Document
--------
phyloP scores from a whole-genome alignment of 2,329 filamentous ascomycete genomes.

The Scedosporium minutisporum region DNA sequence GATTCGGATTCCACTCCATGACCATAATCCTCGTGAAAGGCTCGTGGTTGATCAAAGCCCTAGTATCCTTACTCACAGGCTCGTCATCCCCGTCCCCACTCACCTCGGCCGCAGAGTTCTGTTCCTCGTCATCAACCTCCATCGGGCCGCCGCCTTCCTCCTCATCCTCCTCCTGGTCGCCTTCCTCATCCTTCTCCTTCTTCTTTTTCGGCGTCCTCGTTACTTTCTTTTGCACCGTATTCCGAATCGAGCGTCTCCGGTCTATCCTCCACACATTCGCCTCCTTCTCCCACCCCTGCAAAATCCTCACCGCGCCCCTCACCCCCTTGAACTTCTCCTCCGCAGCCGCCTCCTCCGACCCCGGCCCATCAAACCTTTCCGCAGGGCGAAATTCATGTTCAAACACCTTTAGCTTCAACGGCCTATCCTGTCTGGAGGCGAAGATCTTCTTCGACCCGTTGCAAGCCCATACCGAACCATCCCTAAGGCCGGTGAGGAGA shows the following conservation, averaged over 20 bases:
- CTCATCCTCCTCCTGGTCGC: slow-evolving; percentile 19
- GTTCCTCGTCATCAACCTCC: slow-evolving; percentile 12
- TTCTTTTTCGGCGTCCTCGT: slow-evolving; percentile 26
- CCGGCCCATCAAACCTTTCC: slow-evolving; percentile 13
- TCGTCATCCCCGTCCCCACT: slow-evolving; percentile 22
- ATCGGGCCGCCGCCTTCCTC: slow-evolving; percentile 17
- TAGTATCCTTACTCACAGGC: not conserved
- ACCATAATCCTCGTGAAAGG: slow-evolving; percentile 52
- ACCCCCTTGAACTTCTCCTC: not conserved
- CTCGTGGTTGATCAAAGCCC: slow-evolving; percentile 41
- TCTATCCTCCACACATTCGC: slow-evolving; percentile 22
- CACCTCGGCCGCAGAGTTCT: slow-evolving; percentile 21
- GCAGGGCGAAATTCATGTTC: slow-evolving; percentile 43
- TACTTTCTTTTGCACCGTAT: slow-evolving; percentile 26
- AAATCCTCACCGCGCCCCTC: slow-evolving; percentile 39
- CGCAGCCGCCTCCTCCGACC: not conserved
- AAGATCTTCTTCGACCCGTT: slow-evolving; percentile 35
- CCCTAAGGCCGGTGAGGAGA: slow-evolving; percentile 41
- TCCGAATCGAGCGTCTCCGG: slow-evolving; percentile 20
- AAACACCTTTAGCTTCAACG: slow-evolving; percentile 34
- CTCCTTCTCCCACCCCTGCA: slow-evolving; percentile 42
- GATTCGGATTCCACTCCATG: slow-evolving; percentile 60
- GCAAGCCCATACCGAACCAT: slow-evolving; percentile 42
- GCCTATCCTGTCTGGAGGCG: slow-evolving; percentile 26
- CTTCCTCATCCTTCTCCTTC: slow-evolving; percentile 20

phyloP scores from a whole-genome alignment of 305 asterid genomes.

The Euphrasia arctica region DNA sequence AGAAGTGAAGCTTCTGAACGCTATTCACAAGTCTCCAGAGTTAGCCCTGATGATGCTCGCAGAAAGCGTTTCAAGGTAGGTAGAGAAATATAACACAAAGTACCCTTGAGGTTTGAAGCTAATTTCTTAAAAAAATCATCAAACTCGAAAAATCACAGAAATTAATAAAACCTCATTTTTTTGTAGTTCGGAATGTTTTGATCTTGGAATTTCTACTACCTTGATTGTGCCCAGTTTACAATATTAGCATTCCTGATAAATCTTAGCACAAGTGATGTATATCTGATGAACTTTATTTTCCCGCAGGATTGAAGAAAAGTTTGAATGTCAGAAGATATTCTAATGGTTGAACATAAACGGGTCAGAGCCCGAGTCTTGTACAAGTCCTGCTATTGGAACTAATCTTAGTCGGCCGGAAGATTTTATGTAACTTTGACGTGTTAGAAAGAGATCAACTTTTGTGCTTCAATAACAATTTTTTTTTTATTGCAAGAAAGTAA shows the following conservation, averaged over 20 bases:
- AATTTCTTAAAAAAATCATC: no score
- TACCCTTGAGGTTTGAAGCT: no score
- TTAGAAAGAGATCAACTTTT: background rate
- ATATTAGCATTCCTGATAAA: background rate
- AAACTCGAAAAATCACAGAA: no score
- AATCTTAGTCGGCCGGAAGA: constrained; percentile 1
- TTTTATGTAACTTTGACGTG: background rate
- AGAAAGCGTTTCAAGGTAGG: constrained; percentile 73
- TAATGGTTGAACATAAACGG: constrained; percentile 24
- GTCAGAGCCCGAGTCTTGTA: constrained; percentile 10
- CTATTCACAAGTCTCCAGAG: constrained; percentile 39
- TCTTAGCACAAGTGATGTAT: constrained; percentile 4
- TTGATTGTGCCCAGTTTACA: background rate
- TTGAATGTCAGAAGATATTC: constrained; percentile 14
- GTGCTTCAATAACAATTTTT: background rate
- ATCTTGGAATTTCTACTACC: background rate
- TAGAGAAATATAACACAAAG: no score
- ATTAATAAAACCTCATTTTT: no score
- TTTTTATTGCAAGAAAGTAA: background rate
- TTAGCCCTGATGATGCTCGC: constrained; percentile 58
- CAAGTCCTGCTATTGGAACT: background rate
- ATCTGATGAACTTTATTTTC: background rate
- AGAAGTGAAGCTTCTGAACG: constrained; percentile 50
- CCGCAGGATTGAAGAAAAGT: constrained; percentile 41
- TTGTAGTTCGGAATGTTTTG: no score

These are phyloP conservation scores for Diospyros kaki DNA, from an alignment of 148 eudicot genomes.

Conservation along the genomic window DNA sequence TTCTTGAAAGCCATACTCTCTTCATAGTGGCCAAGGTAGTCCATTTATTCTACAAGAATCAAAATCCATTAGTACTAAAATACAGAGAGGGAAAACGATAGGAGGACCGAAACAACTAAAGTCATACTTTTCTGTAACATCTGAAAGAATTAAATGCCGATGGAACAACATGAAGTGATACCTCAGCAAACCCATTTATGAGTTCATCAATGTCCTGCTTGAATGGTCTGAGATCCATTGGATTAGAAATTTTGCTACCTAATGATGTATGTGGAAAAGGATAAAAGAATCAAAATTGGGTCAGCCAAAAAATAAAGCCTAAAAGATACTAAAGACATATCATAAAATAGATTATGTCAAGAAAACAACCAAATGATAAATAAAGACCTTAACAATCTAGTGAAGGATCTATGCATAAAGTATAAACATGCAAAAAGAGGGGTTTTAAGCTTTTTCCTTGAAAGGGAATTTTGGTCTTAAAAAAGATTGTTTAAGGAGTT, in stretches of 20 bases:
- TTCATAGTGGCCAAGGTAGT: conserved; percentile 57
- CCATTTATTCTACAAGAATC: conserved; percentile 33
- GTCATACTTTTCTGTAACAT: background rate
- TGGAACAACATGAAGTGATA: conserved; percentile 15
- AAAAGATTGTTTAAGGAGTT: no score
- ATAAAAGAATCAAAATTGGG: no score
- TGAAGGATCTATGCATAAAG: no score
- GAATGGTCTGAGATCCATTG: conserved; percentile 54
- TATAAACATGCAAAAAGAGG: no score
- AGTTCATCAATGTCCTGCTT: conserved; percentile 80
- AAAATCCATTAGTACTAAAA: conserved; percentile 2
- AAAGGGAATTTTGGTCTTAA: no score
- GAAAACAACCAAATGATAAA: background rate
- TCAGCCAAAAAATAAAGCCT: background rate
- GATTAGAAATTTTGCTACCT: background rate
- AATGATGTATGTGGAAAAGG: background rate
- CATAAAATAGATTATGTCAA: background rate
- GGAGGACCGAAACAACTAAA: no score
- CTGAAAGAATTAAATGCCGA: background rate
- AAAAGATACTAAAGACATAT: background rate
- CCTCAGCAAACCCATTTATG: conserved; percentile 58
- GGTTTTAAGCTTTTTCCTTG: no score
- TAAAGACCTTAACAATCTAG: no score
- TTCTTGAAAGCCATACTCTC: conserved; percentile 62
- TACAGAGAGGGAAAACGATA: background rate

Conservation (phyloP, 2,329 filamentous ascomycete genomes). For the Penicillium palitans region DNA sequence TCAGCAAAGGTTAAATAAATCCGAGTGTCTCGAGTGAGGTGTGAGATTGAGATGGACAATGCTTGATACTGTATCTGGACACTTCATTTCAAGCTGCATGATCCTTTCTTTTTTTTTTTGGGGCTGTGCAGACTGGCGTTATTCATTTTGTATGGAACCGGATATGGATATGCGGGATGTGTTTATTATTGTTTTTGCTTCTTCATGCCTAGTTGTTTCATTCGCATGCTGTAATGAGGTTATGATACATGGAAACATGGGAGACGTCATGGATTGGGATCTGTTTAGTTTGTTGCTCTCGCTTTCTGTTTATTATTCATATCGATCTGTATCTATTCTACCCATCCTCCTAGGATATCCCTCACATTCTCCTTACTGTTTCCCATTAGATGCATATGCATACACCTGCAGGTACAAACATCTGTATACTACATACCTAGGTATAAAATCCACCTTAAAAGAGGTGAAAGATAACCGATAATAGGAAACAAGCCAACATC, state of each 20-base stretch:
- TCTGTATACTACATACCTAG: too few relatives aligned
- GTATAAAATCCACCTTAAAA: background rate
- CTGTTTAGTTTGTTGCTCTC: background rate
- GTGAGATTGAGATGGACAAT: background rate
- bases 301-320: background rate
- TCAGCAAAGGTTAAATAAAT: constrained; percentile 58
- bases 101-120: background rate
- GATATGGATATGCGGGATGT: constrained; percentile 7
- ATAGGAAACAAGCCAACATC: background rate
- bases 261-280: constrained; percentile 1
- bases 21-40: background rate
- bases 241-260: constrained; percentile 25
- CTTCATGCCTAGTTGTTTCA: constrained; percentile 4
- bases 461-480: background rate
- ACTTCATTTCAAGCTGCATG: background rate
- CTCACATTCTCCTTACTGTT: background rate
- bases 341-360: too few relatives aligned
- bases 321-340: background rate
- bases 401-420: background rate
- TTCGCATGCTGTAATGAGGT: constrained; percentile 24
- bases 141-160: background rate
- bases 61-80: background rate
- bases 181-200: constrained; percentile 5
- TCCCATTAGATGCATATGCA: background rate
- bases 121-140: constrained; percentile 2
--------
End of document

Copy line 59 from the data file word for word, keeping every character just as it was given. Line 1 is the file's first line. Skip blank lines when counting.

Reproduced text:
- GTCATACTTTTCTGTAACAT: background rate